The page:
What is the role of a product manager in SAFe®?

Product managers are a bit like chameleons — in a good way. You need to be comfortable switching contexts — reviewing customer ideas with the product team one minute, presenting a roadmap to executive leadership the next. The same goes for development methodologies. You need to be prepared to adapt to different methodologies depending on your team and organization.

Whether your team follows scrum, lean, or Extreme Programming, it is essential to understand the framework and how it guides teamwork and development. No matter which framework you follow, the objective is the same — realize your product vision and keep everyone aligned along the way.

This guide focuses on one of these development frameworks, the Scaled Agile Framework® (SAFe®) approach. We will explore how product managers fit into the overall framework, what your responsibilities are, and who you will be working with — so that you can prepare yourself for success.

Note: If you are new to SAFe, you might find it helpful to read our guide on the Scaled Agile Framework to become familiar with major concepts and terms.

What is SAFe?

While agile principles can be a natural fit for smaller development teams, larger organizations sometimes struggle to apply those principles at scale. It can be difficult to remain adaptive and flexible as a company's internal headcount and project scopes increase. This is where SAFe comes in. It takes the guiding principles behind agile and translates them to work across enterprise-level teams and organizations.

Coordinating the efforts of multiple agile teams is core to SAFe product development. SAFe introduces additional structure and reliability, helping teams synchronize their planning around predictable release cycles. By providing specific guidelines for each level of an organization — from teams to programs and portfolios — SAFe gives organizations the tools to remain aligned on strategy and work in progress.

In many ways, SAFe helps large organizations retain the speed and agility of their smaller counterparts — so they can deliver new and updated software as quickly as possible. Product managers are key to the successful implementation of SAFe. After all, you are responsible for setting product strategy, understanding what customers want, and prioritizing features. And you facilitate the cross-functional collaboration required to keep everyone aligned and on track.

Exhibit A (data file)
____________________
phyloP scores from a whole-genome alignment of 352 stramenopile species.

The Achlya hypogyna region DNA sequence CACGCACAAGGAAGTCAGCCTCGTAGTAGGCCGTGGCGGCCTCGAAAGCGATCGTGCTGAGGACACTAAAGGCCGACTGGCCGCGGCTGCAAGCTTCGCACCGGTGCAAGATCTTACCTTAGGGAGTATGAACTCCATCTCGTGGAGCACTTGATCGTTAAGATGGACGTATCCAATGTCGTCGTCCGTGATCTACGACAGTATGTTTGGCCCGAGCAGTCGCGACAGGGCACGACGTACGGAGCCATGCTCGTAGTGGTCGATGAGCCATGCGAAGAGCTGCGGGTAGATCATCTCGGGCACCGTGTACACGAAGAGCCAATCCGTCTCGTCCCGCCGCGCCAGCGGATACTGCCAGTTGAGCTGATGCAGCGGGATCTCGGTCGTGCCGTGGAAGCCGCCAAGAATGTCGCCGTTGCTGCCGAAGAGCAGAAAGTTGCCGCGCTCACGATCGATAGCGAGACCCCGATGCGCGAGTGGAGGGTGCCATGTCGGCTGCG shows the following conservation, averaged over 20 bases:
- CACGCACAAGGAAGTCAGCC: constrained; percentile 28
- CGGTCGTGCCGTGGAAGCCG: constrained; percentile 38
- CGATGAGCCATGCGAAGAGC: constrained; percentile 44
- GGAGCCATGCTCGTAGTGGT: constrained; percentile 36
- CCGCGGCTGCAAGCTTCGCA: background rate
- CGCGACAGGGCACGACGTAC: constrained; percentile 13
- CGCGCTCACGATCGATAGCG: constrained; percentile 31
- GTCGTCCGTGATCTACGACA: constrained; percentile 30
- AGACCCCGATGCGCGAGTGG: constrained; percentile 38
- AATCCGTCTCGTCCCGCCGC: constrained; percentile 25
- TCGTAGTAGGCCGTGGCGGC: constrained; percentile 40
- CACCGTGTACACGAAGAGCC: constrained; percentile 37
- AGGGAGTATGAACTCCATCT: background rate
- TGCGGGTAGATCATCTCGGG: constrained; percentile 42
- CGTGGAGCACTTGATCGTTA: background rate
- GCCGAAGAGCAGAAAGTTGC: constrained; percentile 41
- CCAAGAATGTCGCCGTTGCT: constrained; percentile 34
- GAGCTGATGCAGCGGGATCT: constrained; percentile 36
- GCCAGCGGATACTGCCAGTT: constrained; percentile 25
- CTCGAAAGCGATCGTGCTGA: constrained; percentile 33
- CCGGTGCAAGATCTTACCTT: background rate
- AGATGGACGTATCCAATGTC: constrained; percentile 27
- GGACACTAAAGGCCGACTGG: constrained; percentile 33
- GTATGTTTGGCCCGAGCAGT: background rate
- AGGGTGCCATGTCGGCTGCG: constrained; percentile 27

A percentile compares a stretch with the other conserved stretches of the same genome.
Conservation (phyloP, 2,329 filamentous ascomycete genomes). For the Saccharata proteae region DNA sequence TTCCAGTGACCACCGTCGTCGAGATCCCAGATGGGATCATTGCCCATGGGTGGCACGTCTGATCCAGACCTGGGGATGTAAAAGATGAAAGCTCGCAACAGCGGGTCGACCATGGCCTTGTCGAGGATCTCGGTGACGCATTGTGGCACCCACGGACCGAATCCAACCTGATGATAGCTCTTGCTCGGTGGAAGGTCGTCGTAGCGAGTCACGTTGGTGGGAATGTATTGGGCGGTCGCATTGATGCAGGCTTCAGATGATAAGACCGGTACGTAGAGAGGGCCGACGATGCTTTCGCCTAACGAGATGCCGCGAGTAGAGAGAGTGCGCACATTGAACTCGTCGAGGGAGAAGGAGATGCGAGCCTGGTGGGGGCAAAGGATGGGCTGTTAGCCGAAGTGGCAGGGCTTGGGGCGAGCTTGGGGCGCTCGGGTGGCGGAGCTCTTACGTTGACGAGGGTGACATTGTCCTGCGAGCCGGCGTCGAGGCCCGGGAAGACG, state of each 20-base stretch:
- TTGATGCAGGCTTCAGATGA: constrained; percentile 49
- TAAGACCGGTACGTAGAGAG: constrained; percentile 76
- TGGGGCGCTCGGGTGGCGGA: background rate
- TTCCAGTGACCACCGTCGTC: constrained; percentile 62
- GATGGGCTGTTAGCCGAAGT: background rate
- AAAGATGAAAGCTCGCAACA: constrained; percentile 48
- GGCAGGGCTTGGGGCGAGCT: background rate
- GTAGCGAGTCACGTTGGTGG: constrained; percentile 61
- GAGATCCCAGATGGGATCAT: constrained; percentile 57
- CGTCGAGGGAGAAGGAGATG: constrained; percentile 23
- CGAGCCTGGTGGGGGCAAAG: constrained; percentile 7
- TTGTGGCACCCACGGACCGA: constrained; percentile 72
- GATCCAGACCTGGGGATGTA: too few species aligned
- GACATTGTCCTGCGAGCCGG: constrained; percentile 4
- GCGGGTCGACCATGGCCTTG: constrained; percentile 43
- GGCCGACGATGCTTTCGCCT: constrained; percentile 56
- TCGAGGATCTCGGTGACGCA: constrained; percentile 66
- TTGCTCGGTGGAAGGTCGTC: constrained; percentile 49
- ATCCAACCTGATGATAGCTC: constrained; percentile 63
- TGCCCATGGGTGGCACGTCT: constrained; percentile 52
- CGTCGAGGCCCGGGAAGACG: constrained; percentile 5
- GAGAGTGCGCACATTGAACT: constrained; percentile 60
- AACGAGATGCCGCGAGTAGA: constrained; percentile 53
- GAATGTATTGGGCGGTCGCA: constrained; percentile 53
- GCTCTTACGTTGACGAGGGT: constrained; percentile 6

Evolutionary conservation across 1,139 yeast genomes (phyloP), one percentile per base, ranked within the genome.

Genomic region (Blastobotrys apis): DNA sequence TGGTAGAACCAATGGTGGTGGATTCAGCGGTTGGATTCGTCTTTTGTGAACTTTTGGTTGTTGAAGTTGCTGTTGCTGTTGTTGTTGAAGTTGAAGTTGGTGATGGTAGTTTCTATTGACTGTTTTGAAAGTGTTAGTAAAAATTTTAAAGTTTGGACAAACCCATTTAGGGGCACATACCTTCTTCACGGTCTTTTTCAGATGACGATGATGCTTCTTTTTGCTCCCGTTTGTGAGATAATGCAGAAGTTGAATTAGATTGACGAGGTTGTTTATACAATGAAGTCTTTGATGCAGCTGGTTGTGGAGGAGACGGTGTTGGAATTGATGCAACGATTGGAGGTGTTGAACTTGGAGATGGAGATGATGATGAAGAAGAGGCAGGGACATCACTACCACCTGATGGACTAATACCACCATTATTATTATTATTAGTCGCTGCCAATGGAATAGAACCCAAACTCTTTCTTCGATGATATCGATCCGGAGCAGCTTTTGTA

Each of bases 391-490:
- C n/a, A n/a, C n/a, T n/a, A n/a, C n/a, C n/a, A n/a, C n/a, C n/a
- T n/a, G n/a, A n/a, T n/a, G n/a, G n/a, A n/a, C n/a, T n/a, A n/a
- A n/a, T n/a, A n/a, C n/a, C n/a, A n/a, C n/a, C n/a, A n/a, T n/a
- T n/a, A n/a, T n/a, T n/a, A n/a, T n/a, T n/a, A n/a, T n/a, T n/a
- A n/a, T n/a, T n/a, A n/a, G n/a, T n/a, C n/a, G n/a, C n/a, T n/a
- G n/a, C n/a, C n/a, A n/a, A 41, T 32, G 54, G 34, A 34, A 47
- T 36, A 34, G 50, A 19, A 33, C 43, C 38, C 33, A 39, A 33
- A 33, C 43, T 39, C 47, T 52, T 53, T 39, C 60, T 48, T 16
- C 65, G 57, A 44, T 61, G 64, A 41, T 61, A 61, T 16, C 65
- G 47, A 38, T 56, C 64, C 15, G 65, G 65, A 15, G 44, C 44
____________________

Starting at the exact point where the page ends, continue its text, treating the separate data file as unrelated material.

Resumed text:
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Where does product management fit in SAFe?

What does product management in a SAFe environment look like in practice? To answer that question, you first need to understand how SAFe organizes batches of work and the teams responsible for delivering that work. A full SAFe configuration includes four levels — team, program, portfolio, and value stream. Product management functions at the program level. By approaching teams and collaboration at these different levels, organizations can plan and execute in a cross-functional, coordinated way.

Here is an overview of what happens at each level of the framework.


Agile teams are the most granular level within SAFe. They use agile methodologies, such as scrum and kanban, to deliver working software iteratively and incrementally. A group of these agile teams is referred to within SAFe as an Agile Release Train (ART).


The program level aligns business strategy with product development — so it is no surprise that this level is where most product management initiatives live. Programs zoom out from teams by one level to coordinate how cross-functional ARTs get work done. They each deliver value in program increments (PI) and share a common product vision, roadmap, features backlog, and milestones.


Stepping back just a bit further from the program view, organizations set business strategy for multiple products at the portfolio level. At this level, that strategy includes funding and governance decisions as well as defining a portfolio vision, setting strategic themes, and establishing a portfolio backlog.

Value streams

This is an optional level for organizations building large and complex solutions across multiple ARTs. Each value stream represents all the actions required to add value to a product for a customer — from initial concept to delivery.